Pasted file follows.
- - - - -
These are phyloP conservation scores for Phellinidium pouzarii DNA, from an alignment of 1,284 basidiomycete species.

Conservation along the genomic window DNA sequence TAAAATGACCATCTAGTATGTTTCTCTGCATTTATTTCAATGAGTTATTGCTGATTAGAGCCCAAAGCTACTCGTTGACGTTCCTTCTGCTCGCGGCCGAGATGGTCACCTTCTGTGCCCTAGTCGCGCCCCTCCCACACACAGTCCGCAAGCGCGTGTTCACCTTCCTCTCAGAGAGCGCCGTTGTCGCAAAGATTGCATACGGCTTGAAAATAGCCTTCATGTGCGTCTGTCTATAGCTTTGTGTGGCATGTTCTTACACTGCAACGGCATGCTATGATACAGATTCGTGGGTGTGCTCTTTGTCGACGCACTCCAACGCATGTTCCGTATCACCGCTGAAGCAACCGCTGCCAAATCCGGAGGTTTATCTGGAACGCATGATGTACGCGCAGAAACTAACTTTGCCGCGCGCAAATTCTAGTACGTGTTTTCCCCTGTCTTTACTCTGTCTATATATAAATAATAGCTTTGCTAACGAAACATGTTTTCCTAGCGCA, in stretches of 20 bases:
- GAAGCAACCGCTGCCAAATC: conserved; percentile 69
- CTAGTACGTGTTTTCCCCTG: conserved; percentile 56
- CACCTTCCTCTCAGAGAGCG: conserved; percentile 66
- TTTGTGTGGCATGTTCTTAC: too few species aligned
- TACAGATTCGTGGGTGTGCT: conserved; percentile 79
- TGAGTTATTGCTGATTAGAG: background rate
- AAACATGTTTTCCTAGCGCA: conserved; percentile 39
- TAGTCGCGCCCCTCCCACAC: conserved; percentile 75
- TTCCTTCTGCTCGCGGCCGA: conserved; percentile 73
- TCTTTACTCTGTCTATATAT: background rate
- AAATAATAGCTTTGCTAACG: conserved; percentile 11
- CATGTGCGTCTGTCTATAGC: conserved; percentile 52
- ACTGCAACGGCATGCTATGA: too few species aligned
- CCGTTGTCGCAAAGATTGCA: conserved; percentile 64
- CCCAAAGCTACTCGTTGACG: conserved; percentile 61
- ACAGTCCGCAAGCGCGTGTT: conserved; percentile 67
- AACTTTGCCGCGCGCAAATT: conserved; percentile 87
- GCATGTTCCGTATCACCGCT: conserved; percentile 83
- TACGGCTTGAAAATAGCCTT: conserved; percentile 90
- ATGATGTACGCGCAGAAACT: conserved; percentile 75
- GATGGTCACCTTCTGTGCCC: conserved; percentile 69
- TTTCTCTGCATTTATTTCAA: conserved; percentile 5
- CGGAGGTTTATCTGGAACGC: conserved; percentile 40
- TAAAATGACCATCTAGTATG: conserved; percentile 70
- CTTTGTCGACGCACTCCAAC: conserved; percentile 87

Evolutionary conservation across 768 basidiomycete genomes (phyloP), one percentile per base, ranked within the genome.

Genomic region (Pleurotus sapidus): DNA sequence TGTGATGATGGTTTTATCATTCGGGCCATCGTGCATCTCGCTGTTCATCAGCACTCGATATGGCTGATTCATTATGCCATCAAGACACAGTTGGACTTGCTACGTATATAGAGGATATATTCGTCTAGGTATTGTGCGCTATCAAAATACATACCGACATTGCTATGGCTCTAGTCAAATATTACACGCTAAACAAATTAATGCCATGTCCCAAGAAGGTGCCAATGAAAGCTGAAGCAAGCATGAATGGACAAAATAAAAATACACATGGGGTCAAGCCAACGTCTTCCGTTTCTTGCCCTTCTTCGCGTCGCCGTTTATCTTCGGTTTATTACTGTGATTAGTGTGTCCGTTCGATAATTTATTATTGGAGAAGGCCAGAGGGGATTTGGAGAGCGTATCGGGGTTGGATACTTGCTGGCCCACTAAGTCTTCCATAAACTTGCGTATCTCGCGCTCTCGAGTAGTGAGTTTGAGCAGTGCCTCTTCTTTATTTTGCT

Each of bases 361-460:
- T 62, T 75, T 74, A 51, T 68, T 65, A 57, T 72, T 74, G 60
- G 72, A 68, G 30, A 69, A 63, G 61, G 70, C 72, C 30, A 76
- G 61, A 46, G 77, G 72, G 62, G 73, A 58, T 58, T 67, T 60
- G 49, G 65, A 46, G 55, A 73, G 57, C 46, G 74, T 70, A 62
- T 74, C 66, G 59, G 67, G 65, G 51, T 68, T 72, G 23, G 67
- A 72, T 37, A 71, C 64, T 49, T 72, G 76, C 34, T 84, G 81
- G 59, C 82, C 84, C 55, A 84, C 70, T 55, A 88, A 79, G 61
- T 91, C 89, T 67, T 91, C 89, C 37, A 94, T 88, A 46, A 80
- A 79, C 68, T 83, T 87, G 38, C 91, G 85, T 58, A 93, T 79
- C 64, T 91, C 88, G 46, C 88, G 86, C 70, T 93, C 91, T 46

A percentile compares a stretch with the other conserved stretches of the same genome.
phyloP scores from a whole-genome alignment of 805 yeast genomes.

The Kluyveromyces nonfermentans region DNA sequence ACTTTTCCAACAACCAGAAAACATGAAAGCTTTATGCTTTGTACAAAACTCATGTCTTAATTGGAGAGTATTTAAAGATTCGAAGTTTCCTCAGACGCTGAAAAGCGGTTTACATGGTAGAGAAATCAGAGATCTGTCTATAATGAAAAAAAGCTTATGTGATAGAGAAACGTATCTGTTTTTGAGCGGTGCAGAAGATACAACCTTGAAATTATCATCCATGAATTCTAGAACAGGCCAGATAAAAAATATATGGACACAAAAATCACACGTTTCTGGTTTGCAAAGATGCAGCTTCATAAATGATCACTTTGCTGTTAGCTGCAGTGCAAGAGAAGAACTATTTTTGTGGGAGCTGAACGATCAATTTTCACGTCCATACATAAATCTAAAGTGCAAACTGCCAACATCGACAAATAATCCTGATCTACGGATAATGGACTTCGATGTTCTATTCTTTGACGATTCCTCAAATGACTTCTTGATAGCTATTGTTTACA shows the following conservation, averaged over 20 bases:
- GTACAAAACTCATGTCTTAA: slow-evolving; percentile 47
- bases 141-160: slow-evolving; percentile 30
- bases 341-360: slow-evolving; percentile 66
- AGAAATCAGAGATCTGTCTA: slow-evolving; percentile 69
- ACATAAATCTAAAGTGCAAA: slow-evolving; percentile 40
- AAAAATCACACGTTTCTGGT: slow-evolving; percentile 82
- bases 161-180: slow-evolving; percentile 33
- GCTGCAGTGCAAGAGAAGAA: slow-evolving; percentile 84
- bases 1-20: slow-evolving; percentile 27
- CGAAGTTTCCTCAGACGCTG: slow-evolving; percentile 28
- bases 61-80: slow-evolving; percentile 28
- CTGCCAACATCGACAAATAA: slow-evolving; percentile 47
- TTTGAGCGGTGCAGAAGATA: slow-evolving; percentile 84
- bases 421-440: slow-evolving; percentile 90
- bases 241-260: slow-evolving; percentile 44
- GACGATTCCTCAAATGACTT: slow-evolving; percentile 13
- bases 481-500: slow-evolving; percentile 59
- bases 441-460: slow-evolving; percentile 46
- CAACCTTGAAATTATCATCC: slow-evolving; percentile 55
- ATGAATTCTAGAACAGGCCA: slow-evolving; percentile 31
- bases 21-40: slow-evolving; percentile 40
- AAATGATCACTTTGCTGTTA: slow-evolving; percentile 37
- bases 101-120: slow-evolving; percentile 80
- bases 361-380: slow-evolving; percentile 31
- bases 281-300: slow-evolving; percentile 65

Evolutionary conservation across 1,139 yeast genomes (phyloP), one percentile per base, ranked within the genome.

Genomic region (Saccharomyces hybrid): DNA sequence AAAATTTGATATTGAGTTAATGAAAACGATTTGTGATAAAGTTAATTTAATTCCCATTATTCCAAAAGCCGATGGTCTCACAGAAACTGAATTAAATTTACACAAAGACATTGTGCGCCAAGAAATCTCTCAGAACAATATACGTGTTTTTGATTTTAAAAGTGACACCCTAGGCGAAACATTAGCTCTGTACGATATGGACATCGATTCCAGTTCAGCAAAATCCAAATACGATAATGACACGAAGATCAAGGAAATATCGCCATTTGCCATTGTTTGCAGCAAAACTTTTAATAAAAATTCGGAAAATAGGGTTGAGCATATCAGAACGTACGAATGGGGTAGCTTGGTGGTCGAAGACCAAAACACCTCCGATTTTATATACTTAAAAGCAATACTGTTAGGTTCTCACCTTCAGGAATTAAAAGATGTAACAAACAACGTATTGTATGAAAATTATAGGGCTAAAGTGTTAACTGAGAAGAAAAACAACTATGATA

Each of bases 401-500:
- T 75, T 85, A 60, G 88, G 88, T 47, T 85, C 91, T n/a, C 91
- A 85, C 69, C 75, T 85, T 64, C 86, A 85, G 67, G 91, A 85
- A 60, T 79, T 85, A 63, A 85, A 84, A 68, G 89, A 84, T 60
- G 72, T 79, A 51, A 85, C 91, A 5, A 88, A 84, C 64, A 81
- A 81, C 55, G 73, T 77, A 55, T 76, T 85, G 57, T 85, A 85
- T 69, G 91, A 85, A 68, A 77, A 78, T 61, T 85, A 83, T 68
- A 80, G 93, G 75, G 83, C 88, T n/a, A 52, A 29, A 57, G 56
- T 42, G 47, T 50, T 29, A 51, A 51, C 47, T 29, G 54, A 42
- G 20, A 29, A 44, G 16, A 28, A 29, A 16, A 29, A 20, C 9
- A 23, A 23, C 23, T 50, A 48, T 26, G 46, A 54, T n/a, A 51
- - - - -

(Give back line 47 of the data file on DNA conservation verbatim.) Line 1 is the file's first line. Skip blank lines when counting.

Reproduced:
- AGAAATCAGAGATCTGTCTA: slow-evolving; percentile 69